Biology and Tree Care
A Photo Guide
By A. L. Shigo, Klause
Vollbrecht and Niels Hvass
Published by SITAS, Skovvej 56. 2750 Bellerup, Denmark, 1987
Available from Honey
Brothers Ltd., New Pond Road, Peasmarsh, Guildford, Surrey, GU3
IJR England. (Sole agents for United Kingdom and Ireland) Rivett
Enterprises Pty Ltd., 2-12 Marriot Street, Oakleigh, Victoria 3165
Australia. (Sole agents for Australia and New Zealand)
Reviewed by Thomas H.
There will not be many
arboriculturists or urban foresters in the temperate regions of
the world who have not been influenced by the fundamental research
carried out by Alex Shigo during his career in the Forest Service
of the United States Department of Agriculture. His patient and
methodical examination of decay patterns in the woody tissues of
trees has revealed the mechanism of wound responses, indicating
biochemical processes which isolate the invading organisms. No longer
are trees treated like human beings to whom poultices, ointments
and all sorts of medicines are applied to assist and encourage healing.
Wound sealants are quite rightly relegated to nothing more than
placebos whose only function is cosmetic. The concept of barrier
zones isolating infection is epitomised in compartmentalization
and walling off. Arboriculturists who have headed the findings of
Shigo's research, require no further evidence to demonstrate the
validity of his teaching.
Through 135 photographs
selected from his many dissections, his tree biology concepts and
particularly their relevance to branch pruning are demonstrated.
The schematic representation of actual specimen branching (photographs
39, 40 and 41) will in all probability be regarded as the most important
single advance in the understanding of tree morphology. Die-hards,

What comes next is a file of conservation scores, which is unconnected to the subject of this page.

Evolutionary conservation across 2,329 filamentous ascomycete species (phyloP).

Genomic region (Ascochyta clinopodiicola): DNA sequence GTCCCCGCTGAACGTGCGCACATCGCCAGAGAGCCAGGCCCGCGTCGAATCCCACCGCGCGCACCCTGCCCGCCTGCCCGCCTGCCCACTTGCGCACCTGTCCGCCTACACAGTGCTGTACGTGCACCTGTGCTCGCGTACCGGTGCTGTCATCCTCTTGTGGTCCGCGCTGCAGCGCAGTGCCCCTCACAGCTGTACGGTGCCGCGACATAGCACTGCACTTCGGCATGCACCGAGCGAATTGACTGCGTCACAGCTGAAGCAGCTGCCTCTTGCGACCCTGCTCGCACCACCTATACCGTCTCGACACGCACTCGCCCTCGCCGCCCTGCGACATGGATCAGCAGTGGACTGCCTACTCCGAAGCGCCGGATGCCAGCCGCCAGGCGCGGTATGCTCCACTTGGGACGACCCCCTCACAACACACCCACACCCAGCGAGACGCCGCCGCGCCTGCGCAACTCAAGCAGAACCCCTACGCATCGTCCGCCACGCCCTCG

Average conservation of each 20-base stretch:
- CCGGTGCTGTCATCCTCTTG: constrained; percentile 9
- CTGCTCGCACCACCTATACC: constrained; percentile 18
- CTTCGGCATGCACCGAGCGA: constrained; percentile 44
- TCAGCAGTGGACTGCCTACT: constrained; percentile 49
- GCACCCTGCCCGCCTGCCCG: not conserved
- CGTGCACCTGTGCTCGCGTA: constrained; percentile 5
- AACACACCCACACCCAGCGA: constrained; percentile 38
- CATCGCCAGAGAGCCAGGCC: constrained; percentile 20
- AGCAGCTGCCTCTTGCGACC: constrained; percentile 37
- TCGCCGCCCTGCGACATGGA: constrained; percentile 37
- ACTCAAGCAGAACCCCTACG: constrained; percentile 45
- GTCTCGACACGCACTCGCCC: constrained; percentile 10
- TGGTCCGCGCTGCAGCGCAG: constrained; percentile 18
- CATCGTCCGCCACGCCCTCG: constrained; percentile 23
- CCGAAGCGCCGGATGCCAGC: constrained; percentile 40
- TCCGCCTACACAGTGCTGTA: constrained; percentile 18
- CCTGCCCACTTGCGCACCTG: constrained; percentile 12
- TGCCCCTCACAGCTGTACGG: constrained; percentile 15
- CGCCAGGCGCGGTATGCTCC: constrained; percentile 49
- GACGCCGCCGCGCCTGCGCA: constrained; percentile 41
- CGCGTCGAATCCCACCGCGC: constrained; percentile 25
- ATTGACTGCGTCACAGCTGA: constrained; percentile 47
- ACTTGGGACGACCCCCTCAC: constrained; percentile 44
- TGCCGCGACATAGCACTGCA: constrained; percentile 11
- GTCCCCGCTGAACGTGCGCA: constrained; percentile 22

have, and will continue to pooh-pooh these findings and conclusions,
but all they have to do is to consider and understand the pictorial
evidence presented in this title which has been compiled by Alex
Shigo and his two eminent European colleagues. After digesting the
pictoral evidence, only a stubborn person would remain unconvinced.
This title must surely
be essential in every arboriculturist's armour of tree protection.
In their hands it will be a gospel of tree care, but horticulturists,
landscape architects and foresters must be able to interpret its
contents to the planners and administrators who are responsible
for the enforcement of Tree Preservation Orders and other constraints
designed to protect the tree component of the country's environment.
The American english
of the captions is irritating, but on no account should it be condemned
there is no reason why the captions cannot be rephrased without
diminishing their impact and to suit the level of the audience.
The Danish editors could have adopted the Oxford Dictionary spelling,
for example defence instead of defense.
It is unfortunate no
one in Britain could have followed up what undoubtedly is an arboricultural
scoop which has been achieved by Niels Hvass and Klause Vollbrecht
with the generous cooperation of Alex Shigo. There can be no better
punch line to this book than that opposite Photograph 30
'Treatments that prevent or break boundaries destroy the defence
Journal of the Royal New Zealand Institute of Horticulture 1988
More of Alex Shigo's
research and publications are profiled at the
Tree Biology Dictionary Website
Reviews Main Page